Why Plan a Photoshoot?
Planning your photography is the most crucial part of getting your photoshoots right. For commercial photography, where budgets are limited and deadlines are real, you need to be certain of what you’re shooting before you begin. That’s why it’s important to do your research and prepare.
Our team regularly works with top local photographers such as Ian McCausland, Colin Corneau and David Lipnowski. We find it makes sense to hire professionals when your brand is on the line. Sometimes one of our team will carry a camera as well to capture a moment for social media.
Whatever the case – if you’re hiring someone or shooting it yourself – you need to plan ahead. For example, you should be familiar with your subject and familiarize yourself with the geography of the location. You should also think about what messages you want to send with the photography. What’s the tone and style? What are you trying to illustrate? What mood are you trying to get across?
Once you know those things, you can create a detailed shot list. When you head out with a clear idea of what you want, you’re all set to capture some amazing shots.
Consider creating a photography brief like this one from Milanote. You can do something similar in a notebook or a shareable document of any type. A photography brief summarizes all the pertinent information your person behind the lens will need to be successful.
While setting up your goals, you’d want to answer questions like:
- Is there an existing concept in your mind that you’re looking to visualize?
- What do you want your photoshoots to reflect?
As you outline your deliverables, list out any specific shots you’re aiming for and quantify them. It’s always a good practice to specify the channels where you’d be using them.
When you define your target audience, think about what interests them, what they care about or what inspires them. This will help you gather useful insights while speaking to them through your shoots.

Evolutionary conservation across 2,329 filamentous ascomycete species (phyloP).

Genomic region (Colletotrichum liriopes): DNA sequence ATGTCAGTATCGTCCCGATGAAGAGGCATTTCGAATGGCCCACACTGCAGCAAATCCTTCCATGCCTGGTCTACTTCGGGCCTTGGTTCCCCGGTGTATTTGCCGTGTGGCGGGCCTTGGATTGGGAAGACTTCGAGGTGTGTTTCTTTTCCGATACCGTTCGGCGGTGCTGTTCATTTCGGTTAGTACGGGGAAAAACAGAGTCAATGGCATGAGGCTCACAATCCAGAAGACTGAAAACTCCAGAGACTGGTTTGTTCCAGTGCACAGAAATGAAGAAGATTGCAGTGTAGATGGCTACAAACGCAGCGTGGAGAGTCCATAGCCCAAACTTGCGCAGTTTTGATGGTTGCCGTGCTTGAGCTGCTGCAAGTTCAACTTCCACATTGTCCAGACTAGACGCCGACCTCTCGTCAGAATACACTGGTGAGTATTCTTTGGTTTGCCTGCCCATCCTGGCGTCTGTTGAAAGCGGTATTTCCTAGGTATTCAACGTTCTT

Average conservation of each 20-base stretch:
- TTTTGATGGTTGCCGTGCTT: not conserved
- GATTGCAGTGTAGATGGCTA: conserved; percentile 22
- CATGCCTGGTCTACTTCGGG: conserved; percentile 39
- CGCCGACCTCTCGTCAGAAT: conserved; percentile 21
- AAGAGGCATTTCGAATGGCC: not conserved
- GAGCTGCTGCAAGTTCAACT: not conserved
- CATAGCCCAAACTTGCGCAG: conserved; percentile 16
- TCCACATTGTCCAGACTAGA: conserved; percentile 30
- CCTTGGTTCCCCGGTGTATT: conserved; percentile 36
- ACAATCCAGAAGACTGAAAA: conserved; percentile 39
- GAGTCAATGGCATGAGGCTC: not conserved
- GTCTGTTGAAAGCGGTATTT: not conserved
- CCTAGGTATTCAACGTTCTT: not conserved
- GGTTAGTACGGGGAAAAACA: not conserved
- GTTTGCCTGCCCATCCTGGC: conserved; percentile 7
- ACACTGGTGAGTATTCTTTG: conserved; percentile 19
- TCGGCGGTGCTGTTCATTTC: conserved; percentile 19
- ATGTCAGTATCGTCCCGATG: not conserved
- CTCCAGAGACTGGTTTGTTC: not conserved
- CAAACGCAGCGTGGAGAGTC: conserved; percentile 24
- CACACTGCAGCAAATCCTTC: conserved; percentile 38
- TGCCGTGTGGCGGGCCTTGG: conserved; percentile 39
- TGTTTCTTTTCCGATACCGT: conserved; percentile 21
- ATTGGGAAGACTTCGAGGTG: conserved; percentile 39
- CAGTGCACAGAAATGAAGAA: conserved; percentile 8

A clear and well-researched brief is a significant tool for photographers in helping them achieve the best results. If you have a team you’re working with, share the brief to ensure everyone’s on the same page.
Getting Down to Developing a Structured Plan
Create a Mood Board
A mood board is a method of visualizing the imagery and ideas you have in mind. It should illustrate the style, look and mood you’d like to portray in your photography.
A Google search and visits to Instagram or Pinterest can help you create mood boards. Save screenshots and ideas to your ‘board’ whether that’s in a Word document or something like Evernote. That can provide direction for desired imagery, like posing examples, various compositions, lighting set-up, camera angles, colour palettes, props, editing styles, suitable locations, and much more.
Mood boards are widely used to communicate your vision to your team with images compiled as a collage. They are also a visual reminder of everything you need to bring that imagery into life.
Prepare a Shot List
When you shortlist the final visuals you’d like to capture, you can develop your shot list. Having this list handy while taking photos ensures that you’re covering all the shots that need to be taken and you’re not missing out on any significant moments.
It’s time-saving and prepares you well. Traditionally, you’d probably carry a printout of the shot list for reference on the day but today it’s easier to access digital shot lists on your phones or laptop.